Wednesday, March 25, 2015

New Orleans City Council to vote April 9 on ride-app services like Lyft and Uber

Posted By on Wed, Mar 25, 2015 at 5:26 PM

A Lyft car drives through San Francisco. The privately owned vehicles easily are recognizable due to the whimsical pink mustaches on the front bumpers. - CREATIVE COMMONS/RAIDO
  • A Lyft car drives through San Francisco. The privately owned vehicles easily are recognizable due to the whimsical pink mustaches on the front bumpers.

New Orleans might have ride-app services like Uber and Lyft in time for the New Orleans Jazz & Heritage Festival, if City Councilmembers Jared Brossett and Susan Guidry get their way. Brossett (who is the chair of the council's Transportation and Airport Committee) and Guidry have set April 9 as the date when legislation will be proposed "to legalize transportation network services in the City of New Orleans."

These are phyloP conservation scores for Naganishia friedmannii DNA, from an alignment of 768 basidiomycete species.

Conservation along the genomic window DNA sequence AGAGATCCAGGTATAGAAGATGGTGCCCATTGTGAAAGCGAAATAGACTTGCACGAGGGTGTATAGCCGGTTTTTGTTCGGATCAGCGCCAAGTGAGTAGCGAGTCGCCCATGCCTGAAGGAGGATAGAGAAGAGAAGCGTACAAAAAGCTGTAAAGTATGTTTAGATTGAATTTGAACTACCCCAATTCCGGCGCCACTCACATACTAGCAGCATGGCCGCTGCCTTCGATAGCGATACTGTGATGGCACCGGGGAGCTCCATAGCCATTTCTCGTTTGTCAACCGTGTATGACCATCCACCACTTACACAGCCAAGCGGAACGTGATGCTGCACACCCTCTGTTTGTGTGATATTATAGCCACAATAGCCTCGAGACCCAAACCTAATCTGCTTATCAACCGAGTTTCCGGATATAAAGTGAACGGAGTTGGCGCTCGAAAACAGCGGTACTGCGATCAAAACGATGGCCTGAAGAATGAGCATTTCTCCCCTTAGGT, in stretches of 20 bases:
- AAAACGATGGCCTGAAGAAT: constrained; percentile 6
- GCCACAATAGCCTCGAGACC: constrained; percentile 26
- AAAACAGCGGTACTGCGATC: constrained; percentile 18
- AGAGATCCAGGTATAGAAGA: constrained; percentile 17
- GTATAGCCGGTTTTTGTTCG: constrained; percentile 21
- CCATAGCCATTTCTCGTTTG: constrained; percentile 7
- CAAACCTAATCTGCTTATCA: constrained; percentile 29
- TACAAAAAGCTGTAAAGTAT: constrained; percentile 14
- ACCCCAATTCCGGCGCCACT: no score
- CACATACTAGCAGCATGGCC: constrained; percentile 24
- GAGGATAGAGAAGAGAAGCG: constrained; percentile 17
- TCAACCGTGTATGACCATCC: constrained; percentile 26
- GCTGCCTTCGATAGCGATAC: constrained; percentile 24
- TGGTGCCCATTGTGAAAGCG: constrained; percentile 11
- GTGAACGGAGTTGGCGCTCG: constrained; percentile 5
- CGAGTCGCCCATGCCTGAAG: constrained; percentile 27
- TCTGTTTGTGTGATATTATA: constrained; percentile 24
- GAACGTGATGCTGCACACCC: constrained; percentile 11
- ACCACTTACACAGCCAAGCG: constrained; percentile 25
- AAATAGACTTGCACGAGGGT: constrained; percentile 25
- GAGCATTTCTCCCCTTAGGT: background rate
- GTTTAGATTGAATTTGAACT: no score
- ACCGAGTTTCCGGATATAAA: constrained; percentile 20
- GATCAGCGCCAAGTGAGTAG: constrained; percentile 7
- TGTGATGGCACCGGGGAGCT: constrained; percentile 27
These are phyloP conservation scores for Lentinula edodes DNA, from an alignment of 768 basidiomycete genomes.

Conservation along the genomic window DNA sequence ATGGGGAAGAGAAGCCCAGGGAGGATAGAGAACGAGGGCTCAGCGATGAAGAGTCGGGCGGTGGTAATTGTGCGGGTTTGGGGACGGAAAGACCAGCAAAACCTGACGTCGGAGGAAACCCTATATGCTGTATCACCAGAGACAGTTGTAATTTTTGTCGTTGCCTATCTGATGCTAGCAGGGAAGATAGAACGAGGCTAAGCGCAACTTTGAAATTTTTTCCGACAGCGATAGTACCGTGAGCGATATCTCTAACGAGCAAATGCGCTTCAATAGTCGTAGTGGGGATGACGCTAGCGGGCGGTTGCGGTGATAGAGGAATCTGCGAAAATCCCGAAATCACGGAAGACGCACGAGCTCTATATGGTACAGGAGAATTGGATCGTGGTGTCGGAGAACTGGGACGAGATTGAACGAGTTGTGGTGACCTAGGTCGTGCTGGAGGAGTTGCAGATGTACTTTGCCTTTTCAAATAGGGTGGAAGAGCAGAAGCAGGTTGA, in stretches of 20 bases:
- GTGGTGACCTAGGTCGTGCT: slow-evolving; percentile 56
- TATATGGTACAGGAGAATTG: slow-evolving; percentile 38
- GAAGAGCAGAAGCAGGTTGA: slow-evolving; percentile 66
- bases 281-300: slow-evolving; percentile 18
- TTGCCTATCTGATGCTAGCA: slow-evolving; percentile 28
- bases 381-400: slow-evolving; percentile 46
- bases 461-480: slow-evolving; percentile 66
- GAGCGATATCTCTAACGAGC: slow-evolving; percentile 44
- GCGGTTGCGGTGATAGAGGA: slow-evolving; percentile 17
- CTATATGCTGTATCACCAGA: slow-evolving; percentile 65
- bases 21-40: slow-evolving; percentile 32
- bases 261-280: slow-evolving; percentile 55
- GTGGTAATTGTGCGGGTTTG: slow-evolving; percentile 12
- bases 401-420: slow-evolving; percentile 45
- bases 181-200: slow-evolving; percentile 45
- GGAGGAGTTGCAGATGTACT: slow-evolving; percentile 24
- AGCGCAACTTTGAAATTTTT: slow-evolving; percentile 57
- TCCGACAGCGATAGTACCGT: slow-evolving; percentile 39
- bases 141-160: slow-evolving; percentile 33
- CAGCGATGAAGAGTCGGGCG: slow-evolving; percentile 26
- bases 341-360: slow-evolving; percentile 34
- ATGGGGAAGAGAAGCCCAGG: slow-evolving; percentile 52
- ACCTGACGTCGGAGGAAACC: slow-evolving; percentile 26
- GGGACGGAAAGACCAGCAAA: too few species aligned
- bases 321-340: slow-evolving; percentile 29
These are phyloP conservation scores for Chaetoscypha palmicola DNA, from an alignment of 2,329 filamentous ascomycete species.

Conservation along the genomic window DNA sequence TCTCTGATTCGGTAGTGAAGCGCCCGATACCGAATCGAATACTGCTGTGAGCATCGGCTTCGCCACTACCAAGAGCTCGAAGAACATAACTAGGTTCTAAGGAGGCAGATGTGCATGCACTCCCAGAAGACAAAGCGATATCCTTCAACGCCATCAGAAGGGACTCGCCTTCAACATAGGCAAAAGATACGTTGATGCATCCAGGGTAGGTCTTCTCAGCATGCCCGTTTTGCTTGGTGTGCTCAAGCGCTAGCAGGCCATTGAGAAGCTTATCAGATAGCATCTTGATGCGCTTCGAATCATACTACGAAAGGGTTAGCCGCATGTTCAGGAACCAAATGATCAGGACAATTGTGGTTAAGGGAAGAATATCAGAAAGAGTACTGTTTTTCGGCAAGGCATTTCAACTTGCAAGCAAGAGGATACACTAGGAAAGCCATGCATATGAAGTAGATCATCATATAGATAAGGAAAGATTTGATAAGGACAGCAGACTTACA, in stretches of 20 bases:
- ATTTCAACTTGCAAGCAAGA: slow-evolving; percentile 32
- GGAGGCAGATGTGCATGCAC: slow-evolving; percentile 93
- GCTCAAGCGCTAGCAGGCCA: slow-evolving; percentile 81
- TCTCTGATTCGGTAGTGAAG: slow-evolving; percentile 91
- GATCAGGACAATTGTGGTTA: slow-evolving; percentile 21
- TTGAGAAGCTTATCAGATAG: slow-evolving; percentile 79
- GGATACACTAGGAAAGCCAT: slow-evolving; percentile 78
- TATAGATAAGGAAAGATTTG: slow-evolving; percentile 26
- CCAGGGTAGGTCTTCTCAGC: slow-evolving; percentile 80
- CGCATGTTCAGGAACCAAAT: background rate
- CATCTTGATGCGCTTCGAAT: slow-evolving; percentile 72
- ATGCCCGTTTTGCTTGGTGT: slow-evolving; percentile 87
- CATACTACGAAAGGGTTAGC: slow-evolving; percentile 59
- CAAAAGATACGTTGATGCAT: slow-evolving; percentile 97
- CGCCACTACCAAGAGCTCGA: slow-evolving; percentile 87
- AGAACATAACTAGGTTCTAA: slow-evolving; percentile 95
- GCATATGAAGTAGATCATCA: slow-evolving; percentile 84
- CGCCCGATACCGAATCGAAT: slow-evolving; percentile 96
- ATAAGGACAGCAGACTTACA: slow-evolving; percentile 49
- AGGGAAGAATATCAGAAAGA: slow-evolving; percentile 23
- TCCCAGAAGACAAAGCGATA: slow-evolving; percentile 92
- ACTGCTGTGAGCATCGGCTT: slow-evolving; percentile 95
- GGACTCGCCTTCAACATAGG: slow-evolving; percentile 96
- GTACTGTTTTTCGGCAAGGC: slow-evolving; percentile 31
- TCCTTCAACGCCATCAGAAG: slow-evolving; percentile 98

That date, Brossett said in a statement, was in response to more than 50 proposed amendments to the legislation, which was introduced in early March. Those amendments came from "stakeholders" in the legislation, Brossett said, including ride-app companies and, presumably, the local taxi industry, which has objected to the ride-app services. As Gambit's Jeanie Riess wrote at the time:
The ordinance would create a new class of for-hire vehicles called "Transportation Network Companies" (TNCs). It also proposes a formal registry of drivers, a fee of $15,000 a year per company, and a mileage fee of 50 cents per pickup paid to the city. It would require drivers to have a Louisiana driver's license and undergo the same background checks and drug tests as cab drivers. 
The Transportation and Airport Committee will first discuss the ordinance and possible amendments at an April 1 meeting, before passing it to the full council at the council's regular meeting April 9. It's unclear which of those provisions would be affected by any proposed amendments.